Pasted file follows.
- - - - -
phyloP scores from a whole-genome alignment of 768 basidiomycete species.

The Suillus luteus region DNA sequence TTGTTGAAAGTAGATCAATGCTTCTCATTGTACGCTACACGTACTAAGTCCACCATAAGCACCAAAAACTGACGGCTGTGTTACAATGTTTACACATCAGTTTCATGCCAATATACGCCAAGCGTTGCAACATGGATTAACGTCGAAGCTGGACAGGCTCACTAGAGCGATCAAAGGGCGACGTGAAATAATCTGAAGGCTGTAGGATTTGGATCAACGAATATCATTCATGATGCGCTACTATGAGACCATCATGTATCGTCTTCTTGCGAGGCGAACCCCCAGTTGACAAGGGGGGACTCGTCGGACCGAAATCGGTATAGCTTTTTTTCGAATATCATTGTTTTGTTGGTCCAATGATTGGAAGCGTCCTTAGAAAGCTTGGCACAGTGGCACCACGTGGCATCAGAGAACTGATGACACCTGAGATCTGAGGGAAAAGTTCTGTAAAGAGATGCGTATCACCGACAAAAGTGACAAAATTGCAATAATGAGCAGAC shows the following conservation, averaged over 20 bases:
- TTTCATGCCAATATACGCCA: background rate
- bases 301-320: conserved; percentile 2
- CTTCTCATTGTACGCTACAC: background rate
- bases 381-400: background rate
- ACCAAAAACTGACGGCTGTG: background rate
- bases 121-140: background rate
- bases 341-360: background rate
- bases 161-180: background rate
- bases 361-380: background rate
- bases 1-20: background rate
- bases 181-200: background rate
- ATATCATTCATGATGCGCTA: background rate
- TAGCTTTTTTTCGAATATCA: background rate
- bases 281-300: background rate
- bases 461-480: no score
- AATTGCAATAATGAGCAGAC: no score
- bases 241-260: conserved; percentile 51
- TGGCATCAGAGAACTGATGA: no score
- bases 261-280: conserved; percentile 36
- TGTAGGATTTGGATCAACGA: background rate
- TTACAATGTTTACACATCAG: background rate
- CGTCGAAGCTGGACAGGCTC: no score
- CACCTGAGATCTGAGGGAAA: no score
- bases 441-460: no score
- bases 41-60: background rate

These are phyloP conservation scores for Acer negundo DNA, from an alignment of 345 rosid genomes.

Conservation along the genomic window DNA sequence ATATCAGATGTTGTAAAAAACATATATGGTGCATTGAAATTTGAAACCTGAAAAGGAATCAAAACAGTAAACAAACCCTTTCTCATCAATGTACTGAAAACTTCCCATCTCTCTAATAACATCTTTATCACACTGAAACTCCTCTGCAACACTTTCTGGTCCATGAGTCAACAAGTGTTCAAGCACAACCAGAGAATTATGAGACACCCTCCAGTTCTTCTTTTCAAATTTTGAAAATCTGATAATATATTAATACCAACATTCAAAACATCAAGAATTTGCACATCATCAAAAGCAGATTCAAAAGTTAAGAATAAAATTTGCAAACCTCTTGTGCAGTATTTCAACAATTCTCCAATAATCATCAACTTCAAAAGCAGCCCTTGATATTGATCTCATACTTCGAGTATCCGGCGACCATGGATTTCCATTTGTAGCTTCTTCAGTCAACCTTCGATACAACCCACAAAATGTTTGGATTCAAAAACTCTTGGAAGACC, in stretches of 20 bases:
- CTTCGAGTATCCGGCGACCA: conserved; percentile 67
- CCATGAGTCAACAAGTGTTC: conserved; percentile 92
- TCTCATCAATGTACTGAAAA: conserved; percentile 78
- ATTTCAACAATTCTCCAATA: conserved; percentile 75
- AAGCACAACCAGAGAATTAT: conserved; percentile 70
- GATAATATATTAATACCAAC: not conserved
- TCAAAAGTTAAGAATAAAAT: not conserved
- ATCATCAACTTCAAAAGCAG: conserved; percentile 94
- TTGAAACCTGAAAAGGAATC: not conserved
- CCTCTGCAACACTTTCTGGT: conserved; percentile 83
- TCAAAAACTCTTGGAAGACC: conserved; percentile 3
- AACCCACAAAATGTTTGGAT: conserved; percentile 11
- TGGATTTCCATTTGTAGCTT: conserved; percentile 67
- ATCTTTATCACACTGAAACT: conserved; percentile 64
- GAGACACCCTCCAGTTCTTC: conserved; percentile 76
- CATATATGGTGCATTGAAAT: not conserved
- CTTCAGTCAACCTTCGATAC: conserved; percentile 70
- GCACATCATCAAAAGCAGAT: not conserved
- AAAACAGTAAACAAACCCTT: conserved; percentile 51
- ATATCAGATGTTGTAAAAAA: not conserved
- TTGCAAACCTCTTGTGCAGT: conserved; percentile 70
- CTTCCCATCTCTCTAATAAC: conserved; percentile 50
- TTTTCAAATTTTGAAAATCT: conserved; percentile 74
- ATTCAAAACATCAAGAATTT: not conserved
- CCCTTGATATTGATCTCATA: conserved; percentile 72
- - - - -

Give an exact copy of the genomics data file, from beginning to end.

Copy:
phyloP scores from a whole-genome alignment of 768 basidiomycete species.

The Suillus luteus region DNA sequence TTGTTGAAAGTAGATCAATGCTTCTCATTGTACGCTACACGTACTAAGTCCACCATAAGCACCAAAAACTGACGGCTGTGTTACAATGTTTACACATCAGTTTCATGCCAATATACGCCAAGCGTTGCAACATGGATTAACGTCGAAGCTGGACAGGCTCACTAGAGCGATCAAAGGGCGACGTGAAATAATCTGAAGGCTGTAGGATTTGGATCAACGAATATCATTCATGATGCGCTACTATGAGACCATCATGTATCGTCTTCTTGCGAGGCGAACCCCCAGTTGACAAGGGGGGACTCGTCGGACCGAAATCGGTATAGCTTTTTTTCGAATATCATTGTTTTGTTGGTCCAATGATTGGAAGCGTCCTTAGAAAGCTTGGCACAGTGGCACCACGTGGCATCAGAGAACTGATGACACCTGAGATCTGAGGGAAAAGTTCTGTAAAGAGATGCGTATCACCGACAAAAGTGACAAAATTGCAATAATGAGCAGAC shows the following conservation, averaged over 20 bases:
- TTTCATGCCAATATACGCCA: background rate
- bases 301-320: conserved; percentile 2
- CTTCTCATTGTACGCTACAC: background rate
- bases 381-400: background rate
- ACCAAAAACTGACGGCTGTG: background rate
- bases 121-140: background rate
- bases 341-360: background rate
- bases 161-180: background rate
- bases 361-380: background rate
- bases 1-20: background rate
- bases 181-200: background rate
- ATATCATTCATGATGCGCTA: background rate
- TAGCTTTTTTTCGAATATCA: background rate
- bases 281-300: background rate
- bases 461-480: no score
- AATTGCAATAATGAGCAGAC: no score
- bases 241-260: conserved; percentile 51
- TGGCATCAGAGAACTGATGA: no score
- bases 261-280: conserved; percentile 36
- TGTAGGATTTGGATCAACGA: background rate
- TTACAATGTTTACACATCAG: background rate
- CGTCGAAGCTGGACAGGCTC: no score
- CACCTGAGATCTGAGGGAAA: no score
- bases 441-460: no score
- bases 41-60: background rate

These are phyloP conservation scores for Acer negundo DNA, from an alignment of 345 rosid genomes.

Conservation along the genomic window DNA sequence ATATCAGATGTTGTAAAAAACATATATGGTGCATTGAAATTTGAAACCTGAAAAGGAATCAAAACAGTAAACAAACCCTTTCTCATCAATGTACTGAAAACTTCCCATCTCTCTAATAACATCTTTATCACACTGAAACTCCTCTGCAACACTTTCTGGTCCATGAGTCAACAAGTGTTCAAGCACAACCAGAGAATTATGAGACACCCTCCAGTTCTTCTTTTCAAATTTTGAAAATCTGATAATATATTAATACCAACATTCAAAACATCAAGAATTTGCACATCATCAAAAGCAGATTCAAAAGTTAAGAATAAAATTTGCAAACCTCTTGTGCAGTATTTCAACAATTCTCCAATAATCATCAACTTCAAAAGCAGCCCTTGATATTGATCTCATACTTCGAGTATCCGGCGACCATGGATTTCCATTTGTAGCTTCTTCAGTCAACCTTCGATACAACCCACAAAATGTTTGGATTCAAAAACTCTTGGAAGACC, in stretches of 20 bases:
- CTTCGAGTATCCGGCGACCA: conserved; percentile 67
- CCATGAGTCAACAAGTGTTC: conserved; percentile 92
- TCTCATCAATGTACTGAAAA: conserved; percentile 78
- ATTTCAACAATTCTCCAATA: conserved; percentile 75
- AAGCACAACCAGAGAATTAT: conserved; percentile 70
- GATAATATATTAATACCAAC: not conserved
- TCAAAAGTTAAGAATAAAAT: not conserved
- ATCATCAACTTCAAAAGCAG: conserved; percentile 94
- TTGAAACCTGAAAAGGAATC: not conserved
- CCTCTGCAACACTTTCTGGT: conserved; percentile 83
- TCAAAAACTCTTGGAAGACC: conserved; percentile 3
- AACCCACAAAATGTTTGGAT: conserved; percentile 11
- TGGATTTCCATTTGTAGCTT: conserved; percentile 67
- ATCTTTATCACACTGAAACT: conserved; percentile 64
- GAGACACCCTCCAGTTCTTC: conserved; percentile 76
- CATATATGGTGCATTGAAAT: not conserved
- CTTCAGTCAACCTTCGATAC: conserved; percentile 70
- GCACATCATCAAAAGCAGAT: not conserved
- AAAACAGTAAACAAACCCTT: conserved; percentile 51
- ATATCAGATGTTGTAAAAAA: not conserved
- TTGCAAACCTCTTGTGCAGT: conserved; percentile 70
- CTTCCCATCTCTCTAATAAC: conserved; percentile 50
- TTTTCAAATTTTGAAAATCT: conserved; percentile 74
- ATTCAAAACATCAAGAATTT: not conserved
- CCCTTGATATTGATCTCATA: conserved; percentile 72